Thursday, May 6, 2022. A bit warmer yesterday – into the mid- to high 60s. Overcast and occasionally rainy.
It was a big day in the philanthropic world of New York because it was the 40th Annual Frederick Law Olmsted Awards Luncheon under an enormous white tent at the Garden of Central Park on Fifth Avenue at 103rd Street. This date also marks, coincidentally, the 200th anniversary of the birth of the Park’s creator/designer for whom the luncheon is named.
The luncheon is hosted by the Central Park Conservancy’s Women’s Committee. But it is known locally, as well as far and wide, as The Hat Luncheon.
The Women’s Committee was the idea of five New York women back in 1983. Their goal was to improve the Park via maintenance. It is a community of Central Park enthusiasts with a passion for preserving and enhancing Central Park. The Committee provides invaluable support to the Conservancy and has raised over $200 million since its inception in 1983.
The Committee is responsible for the management of many Park-wide programs, including Adopt-A-Bench, Conservancy Docents, Gilder Run paving stone program, Olmsted Visionaries planned giving program, Perimeter Association, Playground Partners, Tree Trust, and Tulips & Daffodils donations.
For nearly four decades, the Women’s Committee has raised funds for the reconstruction of major Park landmarks, including the Charles A. Dana Discovery Center, re-creation of the urns at Bow Bridge and the current restoration of the Conservatory Garden. Their goals have all been met and they brought a renaissance.
I don’t know how the “hats” became the subject, but they have served the Committee well – it is probably the most popular luncheon on the charity circuit in New York. The hats are whims of fashion, a celebration to amuse; a reward. It’s a great big fun lunch where many women wear hats of a wide variety of design, and not a few of which are highly imaginative, decorative, smart, chic, colorful, and fun.
The annual event is a celebration of Central Park and highlights the role the public can play in supporting the Park. It raised just over $4 million with several hundred guests. Among them were the Park Women’s Committee President Yesim Philip, joined by Central Park Conservancy President & CEO Betsy Smith; Chairman of the Board Tom Kempner, as well as Luncheon Co-Chairs Katherine Birch, Mary Moran, Margo Nederlander, Caterina Heil Stewart, and former mayor Michael Bloomberg, who also has been a major contributor.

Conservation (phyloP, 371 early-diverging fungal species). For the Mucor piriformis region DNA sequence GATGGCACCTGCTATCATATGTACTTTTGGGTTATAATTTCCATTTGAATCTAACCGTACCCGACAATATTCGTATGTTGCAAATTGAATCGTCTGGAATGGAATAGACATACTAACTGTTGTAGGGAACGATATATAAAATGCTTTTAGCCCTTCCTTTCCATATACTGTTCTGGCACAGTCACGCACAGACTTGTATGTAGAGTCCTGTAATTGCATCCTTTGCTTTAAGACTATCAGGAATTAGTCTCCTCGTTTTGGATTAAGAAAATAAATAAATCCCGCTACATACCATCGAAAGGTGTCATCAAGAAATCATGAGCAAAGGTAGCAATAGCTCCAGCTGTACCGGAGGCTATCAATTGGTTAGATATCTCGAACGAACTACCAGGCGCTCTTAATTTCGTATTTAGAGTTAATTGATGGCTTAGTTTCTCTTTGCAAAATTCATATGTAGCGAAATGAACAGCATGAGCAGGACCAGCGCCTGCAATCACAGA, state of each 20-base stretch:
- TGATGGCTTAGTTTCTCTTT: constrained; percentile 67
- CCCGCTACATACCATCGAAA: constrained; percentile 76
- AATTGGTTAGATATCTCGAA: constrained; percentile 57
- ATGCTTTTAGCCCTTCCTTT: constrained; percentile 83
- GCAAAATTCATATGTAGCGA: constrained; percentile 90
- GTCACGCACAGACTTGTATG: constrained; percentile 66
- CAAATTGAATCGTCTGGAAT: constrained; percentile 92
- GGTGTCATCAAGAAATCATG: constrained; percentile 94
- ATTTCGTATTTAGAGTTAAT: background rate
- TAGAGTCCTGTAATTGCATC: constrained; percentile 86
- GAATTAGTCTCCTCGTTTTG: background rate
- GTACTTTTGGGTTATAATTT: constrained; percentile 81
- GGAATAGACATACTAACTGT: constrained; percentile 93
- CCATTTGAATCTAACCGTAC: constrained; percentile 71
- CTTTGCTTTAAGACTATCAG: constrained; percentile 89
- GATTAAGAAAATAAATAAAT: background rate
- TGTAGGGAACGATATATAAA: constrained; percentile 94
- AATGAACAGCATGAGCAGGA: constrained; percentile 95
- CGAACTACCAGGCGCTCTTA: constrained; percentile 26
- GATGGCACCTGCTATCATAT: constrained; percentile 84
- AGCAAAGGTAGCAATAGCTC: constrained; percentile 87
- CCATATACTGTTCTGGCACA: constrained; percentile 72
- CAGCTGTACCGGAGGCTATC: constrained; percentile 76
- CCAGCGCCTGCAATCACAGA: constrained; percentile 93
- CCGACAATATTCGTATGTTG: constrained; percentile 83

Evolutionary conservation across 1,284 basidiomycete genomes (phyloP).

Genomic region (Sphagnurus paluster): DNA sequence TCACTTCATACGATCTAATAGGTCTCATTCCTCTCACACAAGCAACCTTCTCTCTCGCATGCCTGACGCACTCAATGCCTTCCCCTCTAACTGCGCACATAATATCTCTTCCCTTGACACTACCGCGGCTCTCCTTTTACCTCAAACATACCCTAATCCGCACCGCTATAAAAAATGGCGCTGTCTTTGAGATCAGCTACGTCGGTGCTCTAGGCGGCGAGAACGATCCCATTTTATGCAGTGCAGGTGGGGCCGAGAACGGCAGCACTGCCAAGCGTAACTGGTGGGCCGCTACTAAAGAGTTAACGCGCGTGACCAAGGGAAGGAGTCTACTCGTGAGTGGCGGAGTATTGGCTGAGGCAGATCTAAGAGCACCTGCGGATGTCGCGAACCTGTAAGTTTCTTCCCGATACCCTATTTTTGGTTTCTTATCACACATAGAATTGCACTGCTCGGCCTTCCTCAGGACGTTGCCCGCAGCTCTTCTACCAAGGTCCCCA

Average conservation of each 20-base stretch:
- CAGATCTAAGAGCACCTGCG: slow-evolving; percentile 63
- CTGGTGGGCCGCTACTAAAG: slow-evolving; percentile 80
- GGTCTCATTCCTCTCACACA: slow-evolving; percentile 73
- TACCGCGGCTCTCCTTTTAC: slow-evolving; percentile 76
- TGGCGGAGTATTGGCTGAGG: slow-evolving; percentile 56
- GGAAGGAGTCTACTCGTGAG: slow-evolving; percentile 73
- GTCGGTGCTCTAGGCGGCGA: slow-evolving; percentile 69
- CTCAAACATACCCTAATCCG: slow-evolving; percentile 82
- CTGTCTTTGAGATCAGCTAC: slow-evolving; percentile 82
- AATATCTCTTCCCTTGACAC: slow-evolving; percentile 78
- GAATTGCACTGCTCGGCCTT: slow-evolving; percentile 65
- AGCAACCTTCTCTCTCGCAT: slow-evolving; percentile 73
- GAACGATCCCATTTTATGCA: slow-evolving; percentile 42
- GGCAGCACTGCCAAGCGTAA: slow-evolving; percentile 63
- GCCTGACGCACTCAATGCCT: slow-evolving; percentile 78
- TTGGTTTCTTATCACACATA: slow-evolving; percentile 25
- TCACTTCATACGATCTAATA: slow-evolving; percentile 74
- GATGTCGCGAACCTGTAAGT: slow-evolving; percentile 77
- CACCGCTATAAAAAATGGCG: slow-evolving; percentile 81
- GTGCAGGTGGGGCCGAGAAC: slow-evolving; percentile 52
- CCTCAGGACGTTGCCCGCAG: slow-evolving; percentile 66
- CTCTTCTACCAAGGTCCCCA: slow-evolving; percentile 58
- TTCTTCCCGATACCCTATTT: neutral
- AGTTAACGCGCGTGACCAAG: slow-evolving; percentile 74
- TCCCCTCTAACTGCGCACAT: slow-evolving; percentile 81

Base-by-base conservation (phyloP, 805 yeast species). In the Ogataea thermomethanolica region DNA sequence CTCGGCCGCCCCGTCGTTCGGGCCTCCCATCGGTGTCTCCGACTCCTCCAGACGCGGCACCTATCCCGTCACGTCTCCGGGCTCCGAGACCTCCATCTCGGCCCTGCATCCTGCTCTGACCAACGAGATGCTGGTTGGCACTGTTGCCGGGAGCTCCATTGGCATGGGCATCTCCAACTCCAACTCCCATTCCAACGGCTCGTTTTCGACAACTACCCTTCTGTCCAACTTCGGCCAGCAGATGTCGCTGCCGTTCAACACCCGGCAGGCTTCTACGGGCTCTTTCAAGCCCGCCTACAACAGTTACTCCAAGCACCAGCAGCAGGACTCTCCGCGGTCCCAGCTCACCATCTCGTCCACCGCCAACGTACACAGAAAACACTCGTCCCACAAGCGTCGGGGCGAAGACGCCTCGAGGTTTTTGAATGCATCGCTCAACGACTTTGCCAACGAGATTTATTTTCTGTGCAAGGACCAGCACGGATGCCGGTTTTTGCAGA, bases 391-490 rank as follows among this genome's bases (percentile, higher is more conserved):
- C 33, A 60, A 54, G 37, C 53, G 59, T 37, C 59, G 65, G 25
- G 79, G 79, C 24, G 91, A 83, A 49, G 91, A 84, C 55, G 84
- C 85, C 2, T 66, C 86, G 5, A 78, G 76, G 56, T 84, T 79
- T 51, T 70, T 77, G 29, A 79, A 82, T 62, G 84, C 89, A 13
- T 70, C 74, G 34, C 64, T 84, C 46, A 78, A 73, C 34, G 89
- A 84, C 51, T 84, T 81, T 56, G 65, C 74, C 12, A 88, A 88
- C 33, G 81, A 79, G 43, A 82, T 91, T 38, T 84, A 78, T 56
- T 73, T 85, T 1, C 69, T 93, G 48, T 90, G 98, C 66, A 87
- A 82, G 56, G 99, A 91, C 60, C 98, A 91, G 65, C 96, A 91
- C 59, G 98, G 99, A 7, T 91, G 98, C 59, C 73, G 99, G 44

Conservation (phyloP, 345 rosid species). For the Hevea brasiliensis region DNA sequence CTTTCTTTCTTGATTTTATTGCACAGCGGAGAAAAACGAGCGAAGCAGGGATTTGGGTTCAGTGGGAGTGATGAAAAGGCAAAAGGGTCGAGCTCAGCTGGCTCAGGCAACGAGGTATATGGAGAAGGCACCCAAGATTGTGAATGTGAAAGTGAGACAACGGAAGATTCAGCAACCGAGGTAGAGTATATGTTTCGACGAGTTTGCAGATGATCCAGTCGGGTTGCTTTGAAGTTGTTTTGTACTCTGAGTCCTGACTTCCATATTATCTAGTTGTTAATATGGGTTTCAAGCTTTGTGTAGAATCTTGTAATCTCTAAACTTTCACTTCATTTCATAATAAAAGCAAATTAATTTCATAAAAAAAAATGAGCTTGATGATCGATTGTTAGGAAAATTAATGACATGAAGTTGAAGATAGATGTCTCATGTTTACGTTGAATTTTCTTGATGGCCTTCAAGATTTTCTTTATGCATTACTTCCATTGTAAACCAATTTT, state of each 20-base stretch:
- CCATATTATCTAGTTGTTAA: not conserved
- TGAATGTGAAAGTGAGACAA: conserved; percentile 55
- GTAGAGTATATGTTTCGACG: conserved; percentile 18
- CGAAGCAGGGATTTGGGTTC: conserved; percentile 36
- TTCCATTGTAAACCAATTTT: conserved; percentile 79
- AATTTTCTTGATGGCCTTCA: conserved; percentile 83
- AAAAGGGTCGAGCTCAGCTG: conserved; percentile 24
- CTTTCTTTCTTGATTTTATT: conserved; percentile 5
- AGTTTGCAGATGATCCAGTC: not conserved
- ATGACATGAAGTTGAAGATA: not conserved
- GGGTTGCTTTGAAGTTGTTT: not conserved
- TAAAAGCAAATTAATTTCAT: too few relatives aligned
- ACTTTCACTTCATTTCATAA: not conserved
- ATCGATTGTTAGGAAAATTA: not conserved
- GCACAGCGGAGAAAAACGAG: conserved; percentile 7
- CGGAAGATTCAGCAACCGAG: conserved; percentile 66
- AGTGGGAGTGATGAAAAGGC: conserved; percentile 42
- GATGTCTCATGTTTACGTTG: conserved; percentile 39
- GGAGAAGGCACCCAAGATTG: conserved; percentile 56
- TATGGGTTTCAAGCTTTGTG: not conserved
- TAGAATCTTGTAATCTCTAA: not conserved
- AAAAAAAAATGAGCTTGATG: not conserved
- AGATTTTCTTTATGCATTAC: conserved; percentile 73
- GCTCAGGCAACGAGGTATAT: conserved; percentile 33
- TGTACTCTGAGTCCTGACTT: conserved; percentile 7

This year, JPMorgan Chase & Co., represented by Nelle P. Miller, and former Women’s Committee President, Alexia Leuschen, were honored for their exemplary generosity and leadership.
This luncheon returned to its traditional format under one tent in the center, Italianate Garden, after having been staged in smaller groups around the Park for the past two years of the Covid crisis.
“This year’s luncheon is a reminder that the longevity of Central Park is up to all of us,” said Betsy Smith, “and I’m delighted we are able to come together this spring in celebration of New York’s most iconic landmark.”
The luncheon was catered by Abigail Kirsch Catering Relationships — and it was delicious, topped off with strawberry shortcake. along with Whispering Angel Rosé generously donated by Château d’Esclans.
The chic, modern fabric for the tablecloths was provided by Scalamandré and floral décor was designed by Andrew Pascoe. And at the end of the luncheon, as guests exited the Garden each received a signature luncheon umbrella from Wathne, Ltd. Central Park Conservancy volunteer hats were designed and donated by Patricia Underwood.
The Central Park Conservancy is a private, not-for-profit organization that manages Central Park and is responsible for raising the Park’s annual operating budget. The Conservancy’s staff of more than 300 is responsible for all aspects of the Park’s stewardship, from day-to-day maintenance and operations to continued restoration and rebuilding projects. Additionally, the Conservancy operates the Park’s visitor centers, provides public programs, and serves as a resource for other NYC parks and for public-private partnerships around the world. For more information, please visit centralparknyc.org.
Visit centralparknyc.org/womenscommittee for more information and follow them on Instagram @centralparknycwomenscommittee.
Meanwhile, it’s definitely a favorite luncheon of the NYSD. I know those who read about it tune in to the amusement of the hats. To me, it tells you about their wearers’ sense of humor. And there is lots of it with a wonderful variety of wit and fashion — and humor — since hats of fashion are rarely worn today. It gives the girls a chance to take on another role besides looking chic and attractive at these luncheons. They’re good for a laugh and it’s all a delight. And for a good cause that we all benefit from. Here was my take …